Fred Hutchinson Launches New Radio Campaign to Spotlight Cancer-Prevention Research.
Today the Fred Hutchinson Cancer Research Center will introduce a series of radio public-service announcements to raise awareness of cancer-prevention research and how the public can help in the fight against cancer. The statewide PSA campaign, the first of its kind undertaken by Fred Hutchinson -- an international leader in cancer treatment and prevention research -- revolves around three 60-second radio spots, all designed to educate the public that one doesn't have to have cancer to participate in a cancer-research study.
Research projects currently accepting healthy participants range from an exercise study to assess the effect of physical activity on colon-cancer risk to a food study that will help determine how fruits and vegetables may influence the body's cancer-fighting ability.
"For many, Fred Hutchinson is synonymous with advancements in cancer treatment such as the bone-marrow transplant. But there is another, very important type of world-class research being conducted at Fred Hutchinson: cancer prevention research," said Lee Hartwell, Ph.D., center president and director, who recorded one of the radio spots. "This is one area of the cancer fight in which nearly anyone and everyone can participate."
Fred Hutchinson's Public Health Sciences Division, the largest of the center's four scientific domains, is home to the nation's oldest and largest program devoted to cancer-prevention research.
John Potter, M.D., Ph.D., an international expert on cancer causes and prevention, heads the center's Cancer Prevention Research Program, which was established in 1983.
"It is estimated that 70 percent of all cancers could be prevented through simple lifestyle changes, such as quitting smoking, watching your weight, eating a diet rich in vegetables and fruits, exercising regularly, and getting screened regularly for cervical, breast and colorectal cancer," Potter said, referring to the importance of Pap smears, mammograms and sigmoidoscopy, respectively.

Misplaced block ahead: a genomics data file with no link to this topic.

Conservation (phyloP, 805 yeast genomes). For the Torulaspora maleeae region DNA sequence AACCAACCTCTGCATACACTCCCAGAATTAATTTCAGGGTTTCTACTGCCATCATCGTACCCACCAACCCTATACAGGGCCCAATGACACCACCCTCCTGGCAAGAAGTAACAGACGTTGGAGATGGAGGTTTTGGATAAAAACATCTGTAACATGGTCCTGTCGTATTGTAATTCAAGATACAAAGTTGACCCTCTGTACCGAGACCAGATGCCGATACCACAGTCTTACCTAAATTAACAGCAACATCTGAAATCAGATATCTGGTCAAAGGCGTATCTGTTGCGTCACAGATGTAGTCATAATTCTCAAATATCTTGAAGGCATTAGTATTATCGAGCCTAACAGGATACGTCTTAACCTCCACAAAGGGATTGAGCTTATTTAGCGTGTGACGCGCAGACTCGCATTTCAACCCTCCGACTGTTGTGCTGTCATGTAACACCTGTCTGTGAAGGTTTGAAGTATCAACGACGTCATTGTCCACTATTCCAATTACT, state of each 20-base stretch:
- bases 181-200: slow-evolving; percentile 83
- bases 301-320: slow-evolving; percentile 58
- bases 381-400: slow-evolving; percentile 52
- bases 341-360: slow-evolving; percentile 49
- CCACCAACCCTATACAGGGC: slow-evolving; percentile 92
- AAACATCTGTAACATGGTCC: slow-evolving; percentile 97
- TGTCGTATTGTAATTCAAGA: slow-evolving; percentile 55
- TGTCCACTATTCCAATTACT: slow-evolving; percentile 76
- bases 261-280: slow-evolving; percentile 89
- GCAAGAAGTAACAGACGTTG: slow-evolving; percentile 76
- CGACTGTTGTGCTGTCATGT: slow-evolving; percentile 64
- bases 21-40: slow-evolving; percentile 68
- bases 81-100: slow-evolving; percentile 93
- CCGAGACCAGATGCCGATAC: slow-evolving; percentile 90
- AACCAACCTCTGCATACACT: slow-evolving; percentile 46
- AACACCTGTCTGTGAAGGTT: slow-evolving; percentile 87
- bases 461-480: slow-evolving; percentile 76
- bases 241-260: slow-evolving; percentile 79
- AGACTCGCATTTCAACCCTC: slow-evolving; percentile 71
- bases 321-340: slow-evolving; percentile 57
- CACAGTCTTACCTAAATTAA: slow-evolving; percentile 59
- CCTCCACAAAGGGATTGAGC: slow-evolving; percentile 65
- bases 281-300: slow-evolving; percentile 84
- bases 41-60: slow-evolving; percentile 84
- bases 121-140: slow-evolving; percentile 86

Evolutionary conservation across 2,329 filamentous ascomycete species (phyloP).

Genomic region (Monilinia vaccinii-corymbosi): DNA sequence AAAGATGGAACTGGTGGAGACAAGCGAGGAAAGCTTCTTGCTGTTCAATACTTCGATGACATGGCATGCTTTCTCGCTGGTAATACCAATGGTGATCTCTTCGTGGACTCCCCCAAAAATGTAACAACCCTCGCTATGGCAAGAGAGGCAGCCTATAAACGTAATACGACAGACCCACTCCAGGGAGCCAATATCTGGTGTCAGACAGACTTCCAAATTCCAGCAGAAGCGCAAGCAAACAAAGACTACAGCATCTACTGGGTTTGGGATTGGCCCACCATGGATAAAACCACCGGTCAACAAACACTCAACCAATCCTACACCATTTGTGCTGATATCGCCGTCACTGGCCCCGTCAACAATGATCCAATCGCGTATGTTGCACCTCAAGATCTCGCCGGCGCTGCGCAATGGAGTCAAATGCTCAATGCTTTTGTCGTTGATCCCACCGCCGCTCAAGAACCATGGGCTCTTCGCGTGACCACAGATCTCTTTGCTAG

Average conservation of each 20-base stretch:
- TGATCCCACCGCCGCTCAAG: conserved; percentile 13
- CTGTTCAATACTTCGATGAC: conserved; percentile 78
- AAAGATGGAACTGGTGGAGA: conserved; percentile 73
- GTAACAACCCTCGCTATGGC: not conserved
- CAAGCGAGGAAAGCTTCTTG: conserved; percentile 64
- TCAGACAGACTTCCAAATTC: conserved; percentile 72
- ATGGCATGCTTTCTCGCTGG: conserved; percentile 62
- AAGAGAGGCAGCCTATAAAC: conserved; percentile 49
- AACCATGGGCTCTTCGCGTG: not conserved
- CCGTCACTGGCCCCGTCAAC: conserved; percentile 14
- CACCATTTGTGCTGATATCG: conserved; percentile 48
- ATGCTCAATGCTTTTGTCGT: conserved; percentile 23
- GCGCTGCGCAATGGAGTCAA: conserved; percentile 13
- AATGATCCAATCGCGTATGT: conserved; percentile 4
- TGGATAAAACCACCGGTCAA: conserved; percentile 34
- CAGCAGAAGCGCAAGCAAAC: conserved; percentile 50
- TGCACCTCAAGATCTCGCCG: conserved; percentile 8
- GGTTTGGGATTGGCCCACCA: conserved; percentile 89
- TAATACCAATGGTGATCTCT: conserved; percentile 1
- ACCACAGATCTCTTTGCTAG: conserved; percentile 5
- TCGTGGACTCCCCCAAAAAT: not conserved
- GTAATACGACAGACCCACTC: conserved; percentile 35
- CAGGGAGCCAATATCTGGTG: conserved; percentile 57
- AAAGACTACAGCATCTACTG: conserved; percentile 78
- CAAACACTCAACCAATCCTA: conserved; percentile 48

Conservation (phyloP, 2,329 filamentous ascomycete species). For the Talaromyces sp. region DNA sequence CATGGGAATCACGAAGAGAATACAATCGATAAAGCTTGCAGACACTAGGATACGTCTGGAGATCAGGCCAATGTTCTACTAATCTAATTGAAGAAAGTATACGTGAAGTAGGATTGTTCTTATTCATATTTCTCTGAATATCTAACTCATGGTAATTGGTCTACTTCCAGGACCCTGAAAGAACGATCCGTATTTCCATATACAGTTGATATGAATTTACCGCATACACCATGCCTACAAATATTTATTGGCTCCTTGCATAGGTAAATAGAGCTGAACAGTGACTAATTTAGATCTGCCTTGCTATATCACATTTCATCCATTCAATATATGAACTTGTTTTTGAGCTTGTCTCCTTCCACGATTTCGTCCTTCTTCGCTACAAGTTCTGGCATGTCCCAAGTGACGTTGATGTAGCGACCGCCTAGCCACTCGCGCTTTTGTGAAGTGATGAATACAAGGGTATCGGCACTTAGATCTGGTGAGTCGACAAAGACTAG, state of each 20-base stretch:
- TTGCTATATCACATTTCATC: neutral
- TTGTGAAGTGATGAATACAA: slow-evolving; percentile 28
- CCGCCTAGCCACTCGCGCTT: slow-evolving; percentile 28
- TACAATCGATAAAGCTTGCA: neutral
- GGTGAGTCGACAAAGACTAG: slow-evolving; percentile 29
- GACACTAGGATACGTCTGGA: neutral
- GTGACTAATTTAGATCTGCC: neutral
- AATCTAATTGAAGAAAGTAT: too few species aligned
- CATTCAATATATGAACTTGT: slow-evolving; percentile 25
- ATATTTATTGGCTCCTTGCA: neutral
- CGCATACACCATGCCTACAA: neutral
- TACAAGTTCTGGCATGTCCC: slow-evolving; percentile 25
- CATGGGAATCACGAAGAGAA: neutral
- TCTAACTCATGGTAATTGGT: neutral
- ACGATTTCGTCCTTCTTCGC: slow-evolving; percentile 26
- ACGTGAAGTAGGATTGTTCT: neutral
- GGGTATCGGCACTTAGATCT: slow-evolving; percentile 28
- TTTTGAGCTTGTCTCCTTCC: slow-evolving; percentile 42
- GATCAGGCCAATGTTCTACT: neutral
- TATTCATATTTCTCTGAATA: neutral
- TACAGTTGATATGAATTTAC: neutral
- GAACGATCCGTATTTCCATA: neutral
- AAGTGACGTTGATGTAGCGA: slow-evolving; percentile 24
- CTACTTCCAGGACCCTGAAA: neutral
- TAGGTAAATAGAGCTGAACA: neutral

In addition to raising awareness of the importance of cancer prevention and public-health research, the campaign aims to boost participation in Fred Hutchinson research projects that accept self-referrals by inviting listeners to visit the center's Web site, http://www.fhcrc.org/, and click on "How You Can Help," where they can find a list of prevention studies currently accepting eligible participants. The radio spots also direct listeners to the National Cancer Institute's Cancer Information Service, 1-800-4-CANCER, a valuable source of information on cancer prevention and treatment. The CIS also can provide information about Fred Hutchinson public-health studies that accept self-referrals.
Using large populations as their "laboratory," public-health researchers look for links between cancer and its possible triggers, from diet and lifestyle to environmental and genetic factors. Identifying such cancer causes can lead to better cancer-detection methods and new ways to help people adopt healthier lifestyles to minimize or avoid their risk of getting the disease. "With the support of radio stations, we aim to broaden awareness of this research -- and the need for participants to continue its success -- which benefits all of us today and should only get better for future generations," Potter said.
CONTACT: Kristen Woodward of Fred Hutchinson Cancer Research Center, +1-206-667-5095, or firstname.lastname@example.org.
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Contact: Kristen Woodward of Fred Hutchinson Cancer Research Center, +1-206-667-5095, or email@example.com